With a new film, Ellen Page is on a mission to elevate Nova Scotia’s marginalized voices

Ellen Page and Ian Daniel’s new documentary highlights cases of environmental racism in Nova Scotia. Along with author Ingrid Waldron, whose book inspired the film, Page chats with OpenCanada about the project.

By: /
September 11, 2019
There's Something in the Water features Louise Delisle, left, and Ellen Page.

While Prime Minister Justin Trudeau made the federal election campaign official on Wednesday, cementing October 21 as the day Canadians will head to the polls, another date was on the minds of several special guests at the Toronto International Film Festival this week: January 31, 2020, the deadline for Northern Pulp to cease dumping its liquid waste into Boat Harbour, Nova Scotia.

The pulp mill’s impact on the harbour is one of three cases of “environmental racism” highlighted in There’s Something in the Water, a new documentary shot, directed and produced by Canadian actor Ellen Page and her Gaycation collaborator, Ian Daniel. While Page may be best known for some of her dramatic works — Juno, Inception and the more recent Umbrella Academy and Tales of the City series, for instance — she and Daniel spent several recent years hosting the Viceland docuseries, which saw the duo explore LGBTQ communities around the world.

Their latest project puts Page’s home province under the microscope, inspired by the 2018 book of the same name, written by Dalhousie professor Ingrid Waldron. The film follows several women from three African-Nova Scotian and Indigenous communities as they fight against local environmental degradation and for the right to clean water.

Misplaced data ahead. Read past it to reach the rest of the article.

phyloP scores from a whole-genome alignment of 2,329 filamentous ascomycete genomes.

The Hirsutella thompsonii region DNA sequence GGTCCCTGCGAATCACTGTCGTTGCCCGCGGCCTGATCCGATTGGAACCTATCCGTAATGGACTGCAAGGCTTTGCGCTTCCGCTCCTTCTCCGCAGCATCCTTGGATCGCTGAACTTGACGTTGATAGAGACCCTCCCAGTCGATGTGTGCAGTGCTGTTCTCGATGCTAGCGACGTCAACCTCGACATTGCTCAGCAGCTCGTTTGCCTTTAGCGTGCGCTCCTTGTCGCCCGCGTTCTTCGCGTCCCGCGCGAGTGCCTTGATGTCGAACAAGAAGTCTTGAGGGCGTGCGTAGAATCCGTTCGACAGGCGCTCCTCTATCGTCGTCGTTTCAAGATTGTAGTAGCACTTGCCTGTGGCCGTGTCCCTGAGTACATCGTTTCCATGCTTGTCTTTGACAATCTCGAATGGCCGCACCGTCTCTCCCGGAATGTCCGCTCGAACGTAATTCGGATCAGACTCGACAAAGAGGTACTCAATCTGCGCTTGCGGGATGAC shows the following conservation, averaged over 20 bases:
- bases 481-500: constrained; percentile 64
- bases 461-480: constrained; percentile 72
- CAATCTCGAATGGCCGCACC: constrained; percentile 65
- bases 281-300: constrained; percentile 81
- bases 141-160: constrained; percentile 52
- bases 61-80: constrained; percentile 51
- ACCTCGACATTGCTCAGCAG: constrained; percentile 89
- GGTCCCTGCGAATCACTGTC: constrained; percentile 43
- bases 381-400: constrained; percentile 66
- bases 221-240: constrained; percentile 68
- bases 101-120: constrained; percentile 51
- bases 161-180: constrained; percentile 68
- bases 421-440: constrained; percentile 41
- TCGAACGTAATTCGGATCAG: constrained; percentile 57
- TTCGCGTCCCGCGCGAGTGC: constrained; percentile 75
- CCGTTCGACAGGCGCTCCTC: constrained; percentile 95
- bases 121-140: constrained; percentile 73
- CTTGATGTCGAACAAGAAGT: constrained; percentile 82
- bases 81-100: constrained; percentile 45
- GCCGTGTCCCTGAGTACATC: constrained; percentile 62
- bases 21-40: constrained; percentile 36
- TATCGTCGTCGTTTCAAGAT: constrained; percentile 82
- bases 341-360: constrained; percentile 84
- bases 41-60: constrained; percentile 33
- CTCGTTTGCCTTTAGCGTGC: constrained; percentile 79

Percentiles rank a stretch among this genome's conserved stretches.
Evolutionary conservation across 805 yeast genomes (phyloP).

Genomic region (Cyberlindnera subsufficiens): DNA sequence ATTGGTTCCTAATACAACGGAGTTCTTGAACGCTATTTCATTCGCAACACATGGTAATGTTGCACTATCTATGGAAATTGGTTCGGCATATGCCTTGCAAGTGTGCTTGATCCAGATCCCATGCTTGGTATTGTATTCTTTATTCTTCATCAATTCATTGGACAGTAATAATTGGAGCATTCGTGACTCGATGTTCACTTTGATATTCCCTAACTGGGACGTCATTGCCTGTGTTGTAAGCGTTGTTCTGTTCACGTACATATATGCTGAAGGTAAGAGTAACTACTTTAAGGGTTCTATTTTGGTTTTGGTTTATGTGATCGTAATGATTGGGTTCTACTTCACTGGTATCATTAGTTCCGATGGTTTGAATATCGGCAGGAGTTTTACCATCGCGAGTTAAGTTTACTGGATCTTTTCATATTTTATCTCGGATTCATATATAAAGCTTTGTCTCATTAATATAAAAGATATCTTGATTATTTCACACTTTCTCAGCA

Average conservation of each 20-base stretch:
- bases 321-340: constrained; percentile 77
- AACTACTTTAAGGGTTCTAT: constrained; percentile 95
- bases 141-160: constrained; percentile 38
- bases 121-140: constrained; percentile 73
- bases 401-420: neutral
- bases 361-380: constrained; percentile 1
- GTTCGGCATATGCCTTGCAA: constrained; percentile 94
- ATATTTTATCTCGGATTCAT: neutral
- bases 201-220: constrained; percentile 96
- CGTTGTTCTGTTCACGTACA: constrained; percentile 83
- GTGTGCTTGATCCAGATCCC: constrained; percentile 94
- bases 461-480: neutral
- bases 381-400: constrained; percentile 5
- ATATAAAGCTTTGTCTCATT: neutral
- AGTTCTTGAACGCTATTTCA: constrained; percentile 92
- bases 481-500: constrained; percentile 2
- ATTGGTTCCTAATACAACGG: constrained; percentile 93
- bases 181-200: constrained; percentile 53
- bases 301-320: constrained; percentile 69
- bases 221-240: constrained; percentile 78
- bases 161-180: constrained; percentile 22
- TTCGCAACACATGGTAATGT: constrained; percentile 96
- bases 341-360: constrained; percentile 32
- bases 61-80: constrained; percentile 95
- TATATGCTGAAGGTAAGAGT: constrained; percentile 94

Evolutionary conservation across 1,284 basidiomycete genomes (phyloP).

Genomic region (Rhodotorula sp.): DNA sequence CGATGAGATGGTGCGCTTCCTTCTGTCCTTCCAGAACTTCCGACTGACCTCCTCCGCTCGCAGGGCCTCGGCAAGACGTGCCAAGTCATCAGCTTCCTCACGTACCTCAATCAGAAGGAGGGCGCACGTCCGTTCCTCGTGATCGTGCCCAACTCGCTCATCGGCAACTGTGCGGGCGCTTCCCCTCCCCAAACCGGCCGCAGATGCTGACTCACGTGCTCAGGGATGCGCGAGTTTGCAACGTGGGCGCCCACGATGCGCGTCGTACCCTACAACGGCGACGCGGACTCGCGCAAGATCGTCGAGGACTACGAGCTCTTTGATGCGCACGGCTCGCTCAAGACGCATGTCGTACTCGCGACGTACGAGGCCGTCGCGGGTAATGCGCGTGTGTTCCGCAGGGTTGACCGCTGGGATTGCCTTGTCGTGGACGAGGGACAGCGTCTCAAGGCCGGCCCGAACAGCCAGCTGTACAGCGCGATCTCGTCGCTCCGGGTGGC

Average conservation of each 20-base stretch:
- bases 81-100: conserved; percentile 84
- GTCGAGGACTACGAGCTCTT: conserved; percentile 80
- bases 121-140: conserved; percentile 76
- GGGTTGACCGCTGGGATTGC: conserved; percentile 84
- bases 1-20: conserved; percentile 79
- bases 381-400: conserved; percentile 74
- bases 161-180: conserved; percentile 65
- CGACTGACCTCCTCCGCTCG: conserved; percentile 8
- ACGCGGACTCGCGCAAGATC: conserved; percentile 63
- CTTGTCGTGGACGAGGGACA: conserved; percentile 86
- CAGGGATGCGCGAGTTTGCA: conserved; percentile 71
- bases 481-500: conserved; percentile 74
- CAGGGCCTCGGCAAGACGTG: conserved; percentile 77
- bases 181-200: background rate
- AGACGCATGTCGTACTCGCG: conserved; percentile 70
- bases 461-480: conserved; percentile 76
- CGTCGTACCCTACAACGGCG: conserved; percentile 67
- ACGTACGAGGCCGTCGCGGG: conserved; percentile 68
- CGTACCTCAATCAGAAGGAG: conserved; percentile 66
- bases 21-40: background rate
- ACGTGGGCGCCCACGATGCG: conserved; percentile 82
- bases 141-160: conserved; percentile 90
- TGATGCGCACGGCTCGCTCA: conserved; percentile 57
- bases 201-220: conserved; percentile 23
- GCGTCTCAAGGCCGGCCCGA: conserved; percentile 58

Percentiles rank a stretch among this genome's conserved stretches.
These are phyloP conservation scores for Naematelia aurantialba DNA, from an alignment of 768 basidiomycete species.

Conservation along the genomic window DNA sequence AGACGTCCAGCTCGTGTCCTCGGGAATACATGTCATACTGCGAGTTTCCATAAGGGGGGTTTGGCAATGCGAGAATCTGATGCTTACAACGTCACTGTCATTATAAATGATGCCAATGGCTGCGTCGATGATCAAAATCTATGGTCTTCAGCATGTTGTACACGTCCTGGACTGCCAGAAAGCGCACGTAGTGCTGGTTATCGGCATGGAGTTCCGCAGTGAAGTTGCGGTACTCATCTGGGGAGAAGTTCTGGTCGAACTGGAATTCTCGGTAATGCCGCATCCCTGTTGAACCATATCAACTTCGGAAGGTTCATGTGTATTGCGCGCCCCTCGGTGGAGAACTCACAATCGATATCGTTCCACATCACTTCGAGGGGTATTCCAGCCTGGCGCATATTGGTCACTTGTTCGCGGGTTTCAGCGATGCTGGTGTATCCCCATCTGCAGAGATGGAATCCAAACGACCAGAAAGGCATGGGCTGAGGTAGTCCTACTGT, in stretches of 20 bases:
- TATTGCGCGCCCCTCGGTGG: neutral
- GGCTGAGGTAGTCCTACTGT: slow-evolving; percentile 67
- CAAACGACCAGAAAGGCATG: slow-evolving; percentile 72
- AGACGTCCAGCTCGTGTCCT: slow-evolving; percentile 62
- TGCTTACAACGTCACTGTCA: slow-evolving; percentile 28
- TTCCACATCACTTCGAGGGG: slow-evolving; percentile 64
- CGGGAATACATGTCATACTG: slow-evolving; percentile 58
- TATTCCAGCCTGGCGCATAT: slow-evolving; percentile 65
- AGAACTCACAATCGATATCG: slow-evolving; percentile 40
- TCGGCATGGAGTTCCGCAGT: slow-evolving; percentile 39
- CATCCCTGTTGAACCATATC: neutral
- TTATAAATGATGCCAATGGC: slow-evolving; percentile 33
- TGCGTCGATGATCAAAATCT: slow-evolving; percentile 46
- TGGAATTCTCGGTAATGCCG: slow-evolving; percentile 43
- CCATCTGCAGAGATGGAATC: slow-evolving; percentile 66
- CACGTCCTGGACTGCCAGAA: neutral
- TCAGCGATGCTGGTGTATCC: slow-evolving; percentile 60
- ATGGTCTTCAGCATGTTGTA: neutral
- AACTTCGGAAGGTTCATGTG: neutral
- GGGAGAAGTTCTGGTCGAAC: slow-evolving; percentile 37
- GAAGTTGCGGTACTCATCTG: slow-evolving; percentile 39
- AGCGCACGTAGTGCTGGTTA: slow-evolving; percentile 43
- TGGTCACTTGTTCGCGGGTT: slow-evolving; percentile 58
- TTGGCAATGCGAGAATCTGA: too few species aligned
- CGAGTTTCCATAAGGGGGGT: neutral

Several of those featured in the documentary joined the crew for the film’s world premiere this week at TIFF, some wearing shirts and hats emblazoned with messages, including Northern Pulp’s 2020 deadline — a reminder of the issues they are ultimately out to raise awareness of.

Some of those at TIFF included Louise Delisle from Shelburne, the small community in close proximity to what was once a long-time dump site, Michelle Francis-Denny from Pictou Landing First Nation, near Boat Harbour (or A’se’k), the location of the pulp mill treatment site, and Dorene Bernard from the Mi’kmaq Grassroot Grandmothers group out to stop Alton Gas from dumping brine into the Shubenacadie River.

Page and Waldron sat down with OpenCanada’s Eva Salinas on Monday — the morning after the film premiered — chatting excitedly about the day before. (Page and Daniel arrived in Nova Scotia only a few months ago, in April, cameras in hand, intending to capture the stories and provide them with a platform of some kind. The last few months have been spent scrambling to get the film to the festival — “the absolute dream,” Page said.)

“It’s been a ride,” Waldron said, sitting next to Page. “People stopped me on the street last night who wanted to pay for [a new] well for Shelburne.”

“It’s getting taken care of,” Page replied, smiling. “A well is going in, if you know what I mean.”

For part of the morning, the two discussed how society treats the environment and marginalized communities, the need for more Nova Scotia stories and the misleading elements of Canada’s global brand.

There are big messages in this film, and many moving moments. The drive with Louise in Shelburne, for instance, when she points out, house by house, everyone who has died of cancer. Which moments have stayed with you most?